Dum Laga ke Haisha

Dum Laga ke Haisha

 
 

Dum Laga ke Haisha
February 2015
Director: Sharat Katariya
Starring: Ayushmann Khurana and Bhumi Pednekar
Length: 1hr 50min

Short summary: I wasn’t 100% sure that reviewing this movie was a good idea. 

It’s not what I would describe as a traditional Bollywood movie and I’m having a hard time assigning it a genre. IMDB lists it under three categories: comedy, drama and romance but I would say it’s more of an uncomfortable drama; Not uncomfortable in that you want to look away but more like when you see a couple in public breaking up or having a heated argument. You feel you shouldn’t watch or pay attention, but you can’t look away. You turn the music on your headphones down and you listen. This movie is very much like that. It’s an uncomfortable but mesmerizing story.

The two main characters Prem (Ayushmann Khurana) and Sandhya (Bhumi Pednekar) are two losers, two, unsuccessful in life, loners that are forced together by their sad circumstances.

Prem is high school dropout in his late twenties, he lives at home with his overbearing parents and works in his father’s cassette shop. With the advent of the CD, his family realizes that the only way to secure their financial future is to marry him to a woman with earning potential.

Sandhya is a plus sized teacher that is way past her prime for marrying and too chubby to be traditionally marketable. The two are wed in a quite forgettable ceremony and they begin their lives together.

With no common interests, the two spend all their time together fighting and being uncomfortable. The short marriage is heading for an expected demise when the oddest story twist is introduced. In order to save his failing family business, Prem must win a local competition called “Dum Laga Ke Haisha”. Translated it means “Heave Ho Carry that Load”. The men in the neighborhood compete in an obstacle course while carrying their wives on their backs. The audience is probably meant to be thinking, "yeah right, like that’s even possible" but I guess the point is that looks can be deceiving and it takes a lot of hard work to make a real marriage work.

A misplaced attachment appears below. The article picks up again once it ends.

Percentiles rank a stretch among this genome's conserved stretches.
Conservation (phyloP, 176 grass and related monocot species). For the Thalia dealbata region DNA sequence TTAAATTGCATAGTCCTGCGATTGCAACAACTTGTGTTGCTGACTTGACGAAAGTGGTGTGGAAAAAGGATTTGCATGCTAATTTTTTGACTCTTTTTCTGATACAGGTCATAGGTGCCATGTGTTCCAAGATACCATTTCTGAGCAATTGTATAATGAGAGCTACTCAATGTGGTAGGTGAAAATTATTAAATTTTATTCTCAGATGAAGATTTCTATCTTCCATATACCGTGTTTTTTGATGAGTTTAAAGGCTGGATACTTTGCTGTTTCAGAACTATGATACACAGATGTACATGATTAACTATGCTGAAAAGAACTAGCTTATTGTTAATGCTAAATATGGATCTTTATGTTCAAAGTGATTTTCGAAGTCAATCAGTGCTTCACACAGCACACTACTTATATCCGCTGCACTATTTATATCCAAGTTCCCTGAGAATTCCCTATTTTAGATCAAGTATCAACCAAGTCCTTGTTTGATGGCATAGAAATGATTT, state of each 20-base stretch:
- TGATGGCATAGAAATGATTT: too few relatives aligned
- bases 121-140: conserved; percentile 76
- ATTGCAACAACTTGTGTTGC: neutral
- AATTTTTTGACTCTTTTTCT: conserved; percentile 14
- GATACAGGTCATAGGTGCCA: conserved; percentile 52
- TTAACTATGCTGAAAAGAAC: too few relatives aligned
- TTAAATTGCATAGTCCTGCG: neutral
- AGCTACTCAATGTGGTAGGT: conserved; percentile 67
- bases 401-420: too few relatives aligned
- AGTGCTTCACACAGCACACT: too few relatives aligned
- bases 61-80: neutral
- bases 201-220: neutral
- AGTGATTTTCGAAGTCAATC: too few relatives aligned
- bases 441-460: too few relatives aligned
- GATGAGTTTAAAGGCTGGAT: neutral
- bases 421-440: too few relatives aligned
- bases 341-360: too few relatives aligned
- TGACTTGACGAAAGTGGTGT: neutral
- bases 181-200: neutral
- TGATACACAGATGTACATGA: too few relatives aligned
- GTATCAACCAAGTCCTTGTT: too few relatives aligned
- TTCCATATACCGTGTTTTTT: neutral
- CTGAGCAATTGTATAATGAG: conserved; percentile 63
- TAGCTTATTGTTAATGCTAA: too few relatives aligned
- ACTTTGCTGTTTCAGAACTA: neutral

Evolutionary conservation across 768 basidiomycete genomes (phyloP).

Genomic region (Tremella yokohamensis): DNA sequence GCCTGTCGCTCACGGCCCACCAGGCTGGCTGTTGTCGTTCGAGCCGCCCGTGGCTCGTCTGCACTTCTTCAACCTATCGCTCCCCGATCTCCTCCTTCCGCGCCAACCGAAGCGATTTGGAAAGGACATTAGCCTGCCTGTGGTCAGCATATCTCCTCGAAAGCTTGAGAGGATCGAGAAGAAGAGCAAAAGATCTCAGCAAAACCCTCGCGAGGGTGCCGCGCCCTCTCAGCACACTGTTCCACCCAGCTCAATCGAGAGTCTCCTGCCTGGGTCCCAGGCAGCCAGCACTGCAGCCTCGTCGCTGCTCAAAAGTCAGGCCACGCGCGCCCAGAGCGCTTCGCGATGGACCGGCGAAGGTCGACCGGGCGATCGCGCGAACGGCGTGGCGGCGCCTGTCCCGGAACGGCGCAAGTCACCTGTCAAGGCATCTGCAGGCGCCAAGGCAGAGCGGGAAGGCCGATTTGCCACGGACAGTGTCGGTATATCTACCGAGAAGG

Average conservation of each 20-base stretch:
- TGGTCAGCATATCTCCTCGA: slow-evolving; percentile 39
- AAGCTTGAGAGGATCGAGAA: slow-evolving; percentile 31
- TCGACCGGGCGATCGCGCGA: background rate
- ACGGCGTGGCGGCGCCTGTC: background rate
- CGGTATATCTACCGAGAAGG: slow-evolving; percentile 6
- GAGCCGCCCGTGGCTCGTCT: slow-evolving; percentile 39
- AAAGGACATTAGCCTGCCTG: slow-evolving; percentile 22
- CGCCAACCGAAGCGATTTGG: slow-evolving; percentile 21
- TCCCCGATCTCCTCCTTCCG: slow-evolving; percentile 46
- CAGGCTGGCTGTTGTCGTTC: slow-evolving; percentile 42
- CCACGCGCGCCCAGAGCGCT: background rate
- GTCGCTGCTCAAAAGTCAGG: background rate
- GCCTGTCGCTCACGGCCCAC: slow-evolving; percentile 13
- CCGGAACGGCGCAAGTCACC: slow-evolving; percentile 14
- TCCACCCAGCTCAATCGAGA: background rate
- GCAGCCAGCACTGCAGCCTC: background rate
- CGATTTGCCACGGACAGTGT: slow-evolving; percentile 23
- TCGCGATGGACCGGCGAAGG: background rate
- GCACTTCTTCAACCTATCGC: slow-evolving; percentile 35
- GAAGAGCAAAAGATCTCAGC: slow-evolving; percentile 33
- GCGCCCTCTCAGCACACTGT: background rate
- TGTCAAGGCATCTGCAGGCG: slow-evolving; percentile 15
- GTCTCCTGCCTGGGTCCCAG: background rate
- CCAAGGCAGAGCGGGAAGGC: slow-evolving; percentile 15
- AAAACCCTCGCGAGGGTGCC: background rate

Music & Dancing:
*
There are no dance scenes in this film. There are however very emotional songs that set the mood of the movie. Usually there would be a light and fun song to set the mood of a comedic film but, then again, I don’t think there was anything ha-ha funny about the movie.

Outfits & Wardrobe:
***
Not visually beautiful outfits, but the clothes are fitting for the time period that it’s set in. The movie takes place in the early nineties. It also takes place in a rural mountain village of India, both lead characters are from working class families and fashion is not the most important thing. Staying warm and saving money is more of their priority. As there are no dance scenes in the film, there’s no need for fancy dancing outfits.

Believability:
*****
This isn’t an outrageous film. There are no out of this world stunts or unbelievable coincidences. On the contrary, it is quite a down-to-earth movie. It depicts the reality of a lot of marriages, specifically arranged marriages. It breaks down the inner workings of a common Indian couple. The only unbelievable portion is the end. Prem, an average sized man, is able to not only compete, but win an arduous obstacle course while lugging his overweight wife on his back. Keep in mind, he is competing against other average sized men with rather thin wives to carry. His victory is hardly likely in real life but this is a small victory, rather than a big one, for their story as a couple. It illustrates their stamina and the obstacles that they must overcome as man and wife.

Overall rating:
**
Dum Laga Ke Haisha is not a comedy. It is barely even a romance. But what it is, is something that has a lot of emotion. It is an unorthodox love story that hits you right in the feels. Don’t go in thinking that you’ll need lots of tissues to dry your tears. Give this movie a watch knowing that at the end of it, you’ll appreciate the hard work that a true love story really needs.

John Fallon's The Shelter

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